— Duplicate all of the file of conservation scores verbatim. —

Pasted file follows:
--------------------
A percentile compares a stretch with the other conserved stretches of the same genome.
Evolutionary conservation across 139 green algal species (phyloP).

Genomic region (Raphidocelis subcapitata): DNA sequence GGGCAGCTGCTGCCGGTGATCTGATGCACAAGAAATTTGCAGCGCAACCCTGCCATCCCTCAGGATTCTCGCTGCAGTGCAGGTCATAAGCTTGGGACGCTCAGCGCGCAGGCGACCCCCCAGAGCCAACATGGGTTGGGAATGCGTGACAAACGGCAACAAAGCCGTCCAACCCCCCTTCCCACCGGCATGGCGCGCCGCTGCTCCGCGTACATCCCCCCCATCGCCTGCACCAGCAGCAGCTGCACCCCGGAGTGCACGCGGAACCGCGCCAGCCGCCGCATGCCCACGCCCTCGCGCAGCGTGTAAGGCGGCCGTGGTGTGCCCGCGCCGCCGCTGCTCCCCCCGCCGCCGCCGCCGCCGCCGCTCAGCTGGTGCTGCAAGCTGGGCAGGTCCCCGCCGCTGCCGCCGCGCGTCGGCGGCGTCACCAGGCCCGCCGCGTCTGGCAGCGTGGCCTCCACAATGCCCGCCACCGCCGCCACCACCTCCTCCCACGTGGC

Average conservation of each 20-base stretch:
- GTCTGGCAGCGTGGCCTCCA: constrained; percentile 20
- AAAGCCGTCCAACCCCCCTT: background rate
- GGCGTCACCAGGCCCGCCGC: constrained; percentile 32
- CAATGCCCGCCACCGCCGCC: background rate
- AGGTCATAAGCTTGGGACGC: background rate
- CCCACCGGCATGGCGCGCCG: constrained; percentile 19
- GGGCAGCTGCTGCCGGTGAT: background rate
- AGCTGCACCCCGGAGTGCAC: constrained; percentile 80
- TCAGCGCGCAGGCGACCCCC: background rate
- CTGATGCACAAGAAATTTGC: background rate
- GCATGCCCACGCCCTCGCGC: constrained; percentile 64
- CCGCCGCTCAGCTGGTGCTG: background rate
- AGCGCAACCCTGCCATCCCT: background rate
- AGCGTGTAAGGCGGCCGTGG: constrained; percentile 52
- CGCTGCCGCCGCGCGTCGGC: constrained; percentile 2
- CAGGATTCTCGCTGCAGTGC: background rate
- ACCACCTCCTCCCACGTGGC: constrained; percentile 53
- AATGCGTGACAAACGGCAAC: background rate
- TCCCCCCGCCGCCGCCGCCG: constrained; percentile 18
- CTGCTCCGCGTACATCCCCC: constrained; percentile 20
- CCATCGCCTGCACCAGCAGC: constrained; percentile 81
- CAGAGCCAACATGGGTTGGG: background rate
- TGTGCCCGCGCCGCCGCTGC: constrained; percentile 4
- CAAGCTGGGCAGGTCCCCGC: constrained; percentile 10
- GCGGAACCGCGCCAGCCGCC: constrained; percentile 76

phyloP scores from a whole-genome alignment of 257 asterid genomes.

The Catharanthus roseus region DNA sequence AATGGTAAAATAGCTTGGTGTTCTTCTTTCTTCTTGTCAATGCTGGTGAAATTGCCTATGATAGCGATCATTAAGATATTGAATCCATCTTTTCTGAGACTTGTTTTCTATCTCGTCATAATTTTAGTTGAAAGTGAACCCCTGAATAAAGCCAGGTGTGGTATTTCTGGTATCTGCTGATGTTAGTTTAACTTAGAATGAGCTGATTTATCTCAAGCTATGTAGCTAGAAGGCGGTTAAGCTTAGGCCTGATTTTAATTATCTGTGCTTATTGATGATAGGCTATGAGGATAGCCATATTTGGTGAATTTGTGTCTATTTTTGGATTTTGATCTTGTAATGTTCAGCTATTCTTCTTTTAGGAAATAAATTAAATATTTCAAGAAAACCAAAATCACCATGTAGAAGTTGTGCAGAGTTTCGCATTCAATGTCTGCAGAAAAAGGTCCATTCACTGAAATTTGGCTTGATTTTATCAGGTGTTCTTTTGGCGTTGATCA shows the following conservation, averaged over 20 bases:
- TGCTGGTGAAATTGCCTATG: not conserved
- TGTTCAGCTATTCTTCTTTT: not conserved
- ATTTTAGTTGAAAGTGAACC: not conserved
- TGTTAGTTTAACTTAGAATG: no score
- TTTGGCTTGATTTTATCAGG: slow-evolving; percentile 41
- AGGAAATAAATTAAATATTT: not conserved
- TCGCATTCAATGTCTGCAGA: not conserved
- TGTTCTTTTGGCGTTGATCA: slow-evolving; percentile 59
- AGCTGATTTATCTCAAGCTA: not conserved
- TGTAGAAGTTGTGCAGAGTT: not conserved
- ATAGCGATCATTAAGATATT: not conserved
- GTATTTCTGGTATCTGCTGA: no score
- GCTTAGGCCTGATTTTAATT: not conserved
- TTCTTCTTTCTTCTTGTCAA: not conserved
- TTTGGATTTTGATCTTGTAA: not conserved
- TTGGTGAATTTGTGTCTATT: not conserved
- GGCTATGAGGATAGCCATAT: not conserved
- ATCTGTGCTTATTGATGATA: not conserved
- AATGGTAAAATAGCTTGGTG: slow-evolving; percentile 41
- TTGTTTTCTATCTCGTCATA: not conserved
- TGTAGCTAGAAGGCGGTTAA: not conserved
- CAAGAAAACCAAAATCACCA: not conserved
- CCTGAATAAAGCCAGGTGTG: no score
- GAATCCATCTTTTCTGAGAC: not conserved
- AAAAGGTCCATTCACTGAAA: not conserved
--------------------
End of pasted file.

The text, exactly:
A percentile compares a stretch with the other conserved stretches of the same genome.
Evolutionary conservation across 139 green algal species (phyloP).

Genomic region (Raphidocelis subcapitata): DNA sequence GGGCAGCTGCTGCCGGTGATCTGATGCACAAGAAATTTGCAGCGCAACCCTGCCATCCCTCAGGATTCTCGCTGCAGTGCAGGTCATAAGCTTGGGACGCTCAGCGCGCAGGCGACCCCCCAGAGCCAACATGGGTTGGGAATGCGTGACAAACGGCAACAAAGCCGTCCAACCCCCCTTCCCACCGGCATGGCGCGCCGCTGCTCCGCGTACATCCCCCCCATCGCCTGCACCAGCAGCAGCTGCACCCCGGAGTGCACGCGGAACCGCGCCAGCCGCCGCATGCCCACGCCCTCGCGCAGCGTGTAAGGCGGCCGTGGTGTGCCCGCGCCGCCGCTGCTCCCCCCGCCGCCGCCGCCGCCGCCGCTCAGCTGGTGCTGCAAGCTGGGCAGGTCCCCGCCGCTGCCGCCGCGCGTCGGCGGCGTCACCAGGCCCGCCGCGTCTGGCAGCGTGGCCTCCACAATGCCCGCCACCGCCGCCACCACCTCCTCCCACGTGGC

Average conservation of each 20-base stretch:
- GTCTGGCAGCGTGGCCTCCA: constrained; percentile 20
- AAAGCCGTCCAACCCCCCTT: background rate
- GGCGTCACCAGGCCCGCCGC: constrained; percentile 32
- CAATGCCCGCCACCGCCGCC: background rate
- AGGTCATAAGCTTGGGACGC: background rate
- CCCACCGGCATGGCGCGCCG: constrained; percentile 19
- GGGCAGCTGCTGCCGGTGAT: background rate
- AGCTGCACCCCGGAGTGCAC: constrained; percentile 80
- TCAGCGCGCAGGCGACCCCC: background rate
- CTGATGCACAAGAAATTTGC: background rate
- GCATGCCCACGCCCTCGCGC: constrained; percentile 64
- CCGCCGCTCAGCTGGTGCTG: background rate
- AGCGCAACCCTGCCATCCCT: background rate
- AGCGTGTAAGGCGGCCGTGG: constrained; percentile 52
- CGCTGCCGCCGCGCGTCGGC: constrained; percentile 2
- CAGGATTCTCGCTGCAGTGC: background rate
- ACCACCTCCTCCCACGTGGC: constrained; percentile 53
- AATGCGTGACAAACGGCAAC: background rate
- TCCCCCCGCCGCCGCCGCCG: constrained; percentile 18
- CTGCTCCGCGTACATCCCCC: constrained; percentile 20
- CCATCGCCTGCACCAGCAGC: constrained; percentile 81
- CAGAGCCAACATGGGTTGGG: background rate
- TGTGCCCGCGCCGCCGCTGC: constrained; percentile 4
- CAAGCTGGGCAGGTCCCCGC: constrained; percentile 10
- GCGGAACCGCGCCAGCCGCC: constrained; percentile 76

phyloP scores from a whole-genome alignment of 257 asterid genomes.

The Catharanthus roseus region DNA sequence AATGGTAAAATAGCTTGGTGTTCTTCTTTCTTCTTGTCAATGCTGGTGAAATTGCCTATGATAGCGATCATTAAGATATTGAATCCATCTTTTCTGAGACTTGTTTTCTATCTCGTCATAATTTTAGTTGAAAGTGAACCCCTGAATAAAGCCAGGTGTGGTATTTCTGGTATCTGCTGATGTTAGTTTAACTTAGAATGAGCTGATTTATCTCAAGCTATGTAGCTAGAAGGCGGTTAAGCTTAGGCCTGATTTTAATTATCTGTGCTTATTGATGATAGGCTATGAGGATAGCCATATTTGGTGAATTTGTGTCTATTTTTGGATTTTGATCTTGTAATGTTCAGCTATTCTTCTTTTAGGAAATAAATTAAATATTTCAAGAAAACCAAAATCACCATGTAGAAGTTGTGCAGAGTTTCGCATTCAATGTCTGCAGAAAAAGGTCCATTCACTGAAATTTGGCTTGATTTTATCAGGTGTTCTTTTGGCGTTGATCA shows the following conservation, averaged over 20 bases:
- TGCTGGTGAAATTGCCTATG: not conserved
- TGTTCAGCTATTCTTCTTTT: not conserved
- ATTTTAGTTGAAAGTGAACC: not conserved
- TGTTAGTTTAACTTAGAATG: no score
- TTTGGCTTGATTTTATCAGG: slow-evolving; percentile 41
- AGGAAATAAATTAAATATTT: not conserved
- TCGCATTCAATGTCTGCAGA: not conserved
- TGTTCTTTTGGCGTTGATCA: slow-evolving; percentile 59
- AGCTGATTTATCTCAAGCTA: not conserved
- TGTAGAAGTTGTGCAGAGTT: not conserved
- ATAGCGATCATTAAGATATT: not conserved
- GTATTTCTGGTATCTGCTGA: no score
- GCTTAGGCCTGATTTTAATT: not conserved
- TTCTTCTTTCTTCTTGTCAA: not conserved
- TTTGGATTTTGATCTTGTAA: not conserved
- TTGGTGAATTTGTGTCTATT: not conserved
- GGCTATGAGGATAGCCATAT: not conserved
- ATCTGTGCTTATTGATGATA: not conserved
- AATGGTAAAATAGCTTGGTG: slow-evolving; percentile 41
- TTGTTTTCTATCTCGTCATA: not conserved
- TGTAGCTAGAAGGCGGTTAA: not conserved
- CAAGAAAACCAAAATCACCA: not conserved
- CCTGAATAAAGCCAGGTGTG: no score
- GAATCCATCTTTTCTGAGAC: not conserved
- AAAAGGTCCATTCACTGAAA: not conserved